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Williamknowsbest
Posted: Thu May 31, 2007 3:17 pm
 
356,413 tons of hydrogen represent an energy equivalent of 8.3 million
barrels of oil. One third of what America uses each day. Used in
hydrogen powered fuel cells - assuming such can be made at reasonable
costs - this is enough hydrogen for the US. But we don't need to
convert the way the US uses fuel to install the infrastructure.
Hydrogen is flexible enough to be used to power our current
inefficient and less costly infrastructure. Once the hydrogen
infrastructure is in place, there will then be market incentive to
gain the three-fold improvement in efficiency fuel cell technology
with hydrogen represents.

II propose taking two large sunny regions of the US and populating
them with ultra-low-cost solar panels which I have created, and using
the hydrogen produced to

1) Power existing power plants and create existing forms of fuel
immediately
2) Once the infrastructure has been paid for, transition to a more
efficient fuel cell system
(once lower cost fuel cells have been produced in quantity)

The two lands I have studied include;

Newmont Mining's Nevada Operations comprise an area over 2 million
acres.
with 5 kWh/m2/da insolation

http://www.newmont.com/en/operations/nthamerica/nevada/index.asp

White Sands Missile Range compreses an area over 2 million acres
with 6 kWh/m2/da insolation

http://www.wsmr.army.mil/bd/where.html

Insolation figures are available here;

http://www.nrel.gov/gis/solar.html#collector

A total area of 4 million acres with an average insolation for 5.5 kWh/
m2/da.

At 32 sq ft per 4x8 ft panel means that 5.4 billion of my panels may
be installed on these lands and will produce 17.8 trillion watt-hours
per day.

This 4 million acre solar collector field will produce 356,413 tons of
hydrogen gas from 3.2 million tons of water extracted from 1,000 wells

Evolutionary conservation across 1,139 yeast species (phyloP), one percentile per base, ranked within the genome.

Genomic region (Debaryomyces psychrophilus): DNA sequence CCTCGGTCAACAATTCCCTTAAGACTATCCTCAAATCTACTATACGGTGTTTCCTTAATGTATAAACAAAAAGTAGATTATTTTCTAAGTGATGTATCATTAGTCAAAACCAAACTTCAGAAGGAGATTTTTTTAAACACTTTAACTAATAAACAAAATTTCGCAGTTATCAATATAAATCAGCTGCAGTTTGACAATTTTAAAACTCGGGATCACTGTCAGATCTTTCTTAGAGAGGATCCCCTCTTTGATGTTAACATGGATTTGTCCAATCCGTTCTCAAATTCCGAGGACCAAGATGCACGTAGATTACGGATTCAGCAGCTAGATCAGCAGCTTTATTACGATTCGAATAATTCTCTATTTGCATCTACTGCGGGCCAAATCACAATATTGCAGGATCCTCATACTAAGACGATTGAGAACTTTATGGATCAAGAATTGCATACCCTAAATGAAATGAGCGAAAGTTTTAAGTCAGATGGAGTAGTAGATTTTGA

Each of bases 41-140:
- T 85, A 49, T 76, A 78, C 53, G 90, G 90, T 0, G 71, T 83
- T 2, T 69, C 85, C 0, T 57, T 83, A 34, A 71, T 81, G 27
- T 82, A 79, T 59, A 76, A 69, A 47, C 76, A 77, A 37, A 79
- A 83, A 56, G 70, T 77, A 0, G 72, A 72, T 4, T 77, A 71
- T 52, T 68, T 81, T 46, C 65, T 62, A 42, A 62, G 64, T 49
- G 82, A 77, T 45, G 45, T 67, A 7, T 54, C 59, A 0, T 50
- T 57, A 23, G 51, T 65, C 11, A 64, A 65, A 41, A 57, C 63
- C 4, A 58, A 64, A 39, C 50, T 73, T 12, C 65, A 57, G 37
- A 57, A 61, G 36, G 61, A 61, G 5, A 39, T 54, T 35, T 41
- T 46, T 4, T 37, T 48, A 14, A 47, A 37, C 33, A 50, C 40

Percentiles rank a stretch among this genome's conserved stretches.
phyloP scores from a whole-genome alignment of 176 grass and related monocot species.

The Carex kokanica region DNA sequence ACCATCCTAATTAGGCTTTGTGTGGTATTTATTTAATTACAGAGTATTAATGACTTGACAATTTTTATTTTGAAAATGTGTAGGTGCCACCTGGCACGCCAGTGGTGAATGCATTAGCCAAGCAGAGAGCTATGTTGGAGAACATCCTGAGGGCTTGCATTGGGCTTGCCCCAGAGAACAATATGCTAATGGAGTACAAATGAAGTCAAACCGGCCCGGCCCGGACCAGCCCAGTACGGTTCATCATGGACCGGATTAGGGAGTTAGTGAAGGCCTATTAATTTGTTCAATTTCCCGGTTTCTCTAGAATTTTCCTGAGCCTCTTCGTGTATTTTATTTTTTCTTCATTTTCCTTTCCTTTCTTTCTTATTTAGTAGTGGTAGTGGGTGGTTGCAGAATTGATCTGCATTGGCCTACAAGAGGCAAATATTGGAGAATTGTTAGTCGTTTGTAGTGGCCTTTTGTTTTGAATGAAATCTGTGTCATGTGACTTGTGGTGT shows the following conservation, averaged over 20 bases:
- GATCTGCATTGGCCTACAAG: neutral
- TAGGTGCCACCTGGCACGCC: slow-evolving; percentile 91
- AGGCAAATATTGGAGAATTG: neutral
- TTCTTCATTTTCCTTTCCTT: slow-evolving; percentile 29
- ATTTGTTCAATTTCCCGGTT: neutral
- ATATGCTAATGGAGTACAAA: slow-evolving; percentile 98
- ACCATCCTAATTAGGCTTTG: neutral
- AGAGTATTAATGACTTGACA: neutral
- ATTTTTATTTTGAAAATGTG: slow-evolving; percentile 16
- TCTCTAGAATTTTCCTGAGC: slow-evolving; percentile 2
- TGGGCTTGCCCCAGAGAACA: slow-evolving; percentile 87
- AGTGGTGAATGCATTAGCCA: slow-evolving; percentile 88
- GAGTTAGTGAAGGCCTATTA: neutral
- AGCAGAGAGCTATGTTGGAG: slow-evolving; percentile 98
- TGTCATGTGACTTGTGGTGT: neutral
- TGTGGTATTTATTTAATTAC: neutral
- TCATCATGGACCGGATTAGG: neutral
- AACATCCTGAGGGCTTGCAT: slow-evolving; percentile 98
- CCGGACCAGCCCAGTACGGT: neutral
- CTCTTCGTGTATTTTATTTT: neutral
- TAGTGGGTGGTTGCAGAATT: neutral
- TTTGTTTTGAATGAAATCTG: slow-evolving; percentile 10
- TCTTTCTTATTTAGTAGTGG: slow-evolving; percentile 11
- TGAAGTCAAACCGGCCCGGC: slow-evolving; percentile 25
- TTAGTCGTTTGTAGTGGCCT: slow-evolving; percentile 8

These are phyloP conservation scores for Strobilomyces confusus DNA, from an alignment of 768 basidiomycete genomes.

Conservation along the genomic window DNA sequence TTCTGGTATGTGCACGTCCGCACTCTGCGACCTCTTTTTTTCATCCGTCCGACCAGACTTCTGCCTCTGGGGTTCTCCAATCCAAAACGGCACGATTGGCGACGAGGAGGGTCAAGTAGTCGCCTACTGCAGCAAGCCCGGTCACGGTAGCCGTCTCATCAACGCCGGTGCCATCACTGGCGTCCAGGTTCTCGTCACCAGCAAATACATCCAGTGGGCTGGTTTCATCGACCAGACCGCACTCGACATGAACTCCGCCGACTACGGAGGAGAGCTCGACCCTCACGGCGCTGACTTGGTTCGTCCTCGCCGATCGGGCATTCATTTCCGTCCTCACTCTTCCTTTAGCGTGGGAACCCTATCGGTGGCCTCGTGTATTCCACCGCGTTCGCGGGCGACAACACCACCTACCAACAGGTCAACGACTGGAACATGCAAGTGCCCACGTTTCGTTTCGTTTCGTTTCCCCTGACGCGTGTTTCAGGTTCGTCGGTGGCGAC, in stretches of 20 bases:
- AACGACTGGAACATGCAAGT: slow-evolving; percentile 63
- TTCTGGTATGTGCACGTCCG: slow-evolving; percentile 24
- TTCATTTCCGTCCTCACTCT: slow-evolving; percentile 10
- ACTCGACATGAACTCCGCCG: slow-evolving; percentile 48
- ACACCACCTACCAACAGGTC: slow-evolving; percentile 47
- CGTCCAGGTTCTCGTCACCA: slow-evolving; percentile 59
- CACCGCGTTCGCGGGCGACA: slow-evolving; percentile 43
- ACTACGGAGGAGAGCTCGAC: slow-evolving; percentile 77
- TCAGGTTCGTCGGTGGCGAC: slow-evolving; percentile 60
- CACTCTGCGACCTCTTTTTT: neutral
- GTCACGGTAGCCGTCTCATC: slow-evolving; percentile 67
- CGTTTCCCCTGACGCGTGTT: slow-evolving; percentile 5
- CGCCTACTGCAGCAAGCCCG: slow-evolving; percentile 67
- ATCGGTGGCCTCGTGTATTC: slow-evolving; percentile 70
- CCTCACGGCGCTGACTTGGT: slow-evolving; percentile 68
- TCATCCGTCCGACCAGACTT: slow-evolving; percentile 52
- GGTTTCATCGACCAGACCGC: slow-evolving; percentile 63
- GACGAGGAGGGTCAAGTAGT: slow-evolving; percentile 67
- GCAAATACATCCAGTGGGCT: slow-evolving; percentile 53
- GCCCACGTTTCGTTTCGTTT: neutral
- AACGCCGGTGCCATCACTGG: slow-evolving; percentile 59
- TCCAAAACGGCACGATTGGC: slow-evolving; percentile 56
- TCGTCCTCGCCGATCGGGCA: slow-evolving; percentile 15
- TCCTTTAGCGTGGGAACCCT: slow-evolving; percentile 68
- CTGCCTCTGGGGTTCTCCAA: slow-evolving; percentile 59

drilled on each site.

The hydrogen gas is communicated to a number of coal fired generators
that total 140 GW electrical generating capacity using 35 pipelines
each 20 inches (50 cm) in diameter and operating at 5,000 psi (350
bar). The pipes are equipped with a special polymer lining the
eliminates embrittlement for the life of the pipe.

In this way the burning of 1.32 milllion tons of coal is avoided each
day along with avoiding the production of 4.8 million tons of carbon-
dioxide each day.

The coal still comes to the sites of the coal fired plants but of the
total 213,847.8 tons of hydrrogen are burned in the plants and
142,565.2 tons are used to hydrogenate the 1.32 million tons of coal
to create 388.8 million gallons of gasoline, diesel fuel and jet fuel
each day. This is approximately half the consumption of liquid fuels
in the United States. These fuels are manufactured and refined at
the power plants as part of the hydrogen purchase agreement. The
fuels are sold to local remarketers at market rates.

Four solar panel factories, two located in each of the respective
states, each employing 690 perople, build up the area indicated in six
years. Once the area is fully populated with low cost solar panels
additional areas surrounding the sites may be added to the network.
In all, within a decade the United States may be totally independent
of all foreign sources of oil, and well situated to convert to
hydrogen for nearly all of its energy needs going forward.
 
Eeyore
Posted: Thu May 31, 2007 6:06 pm
 
Williamknowsbest wrote:

[quote:b06fa37a11]356,413 tons of hydrogen represent an energy equivalent of 8.3 million
barrels of oil.
[/quote:b06fa37a11]
So ? That must mean that a barrel of oil has the energy equivalent of 44kg of
hydrgogen. Doesn't sound very convincing to me.

Barrel of oil equivalent (boe) = approx. 6.1 GJ (5.8 million Btu), equivalent to
1,700 kWh. "Petroleum barrel" is a liquid measure equal to 42 U.S. gallons (35
Imperial gallons or 159 liters); about 7.2 barrels oil are equivalent to one
tonne of oil (metric) = 42-45 GJ.
http://bioenergy.ornl.gov/papers/misc/energy_conv.html

Hydrogen contains 0.458 MJ/kg.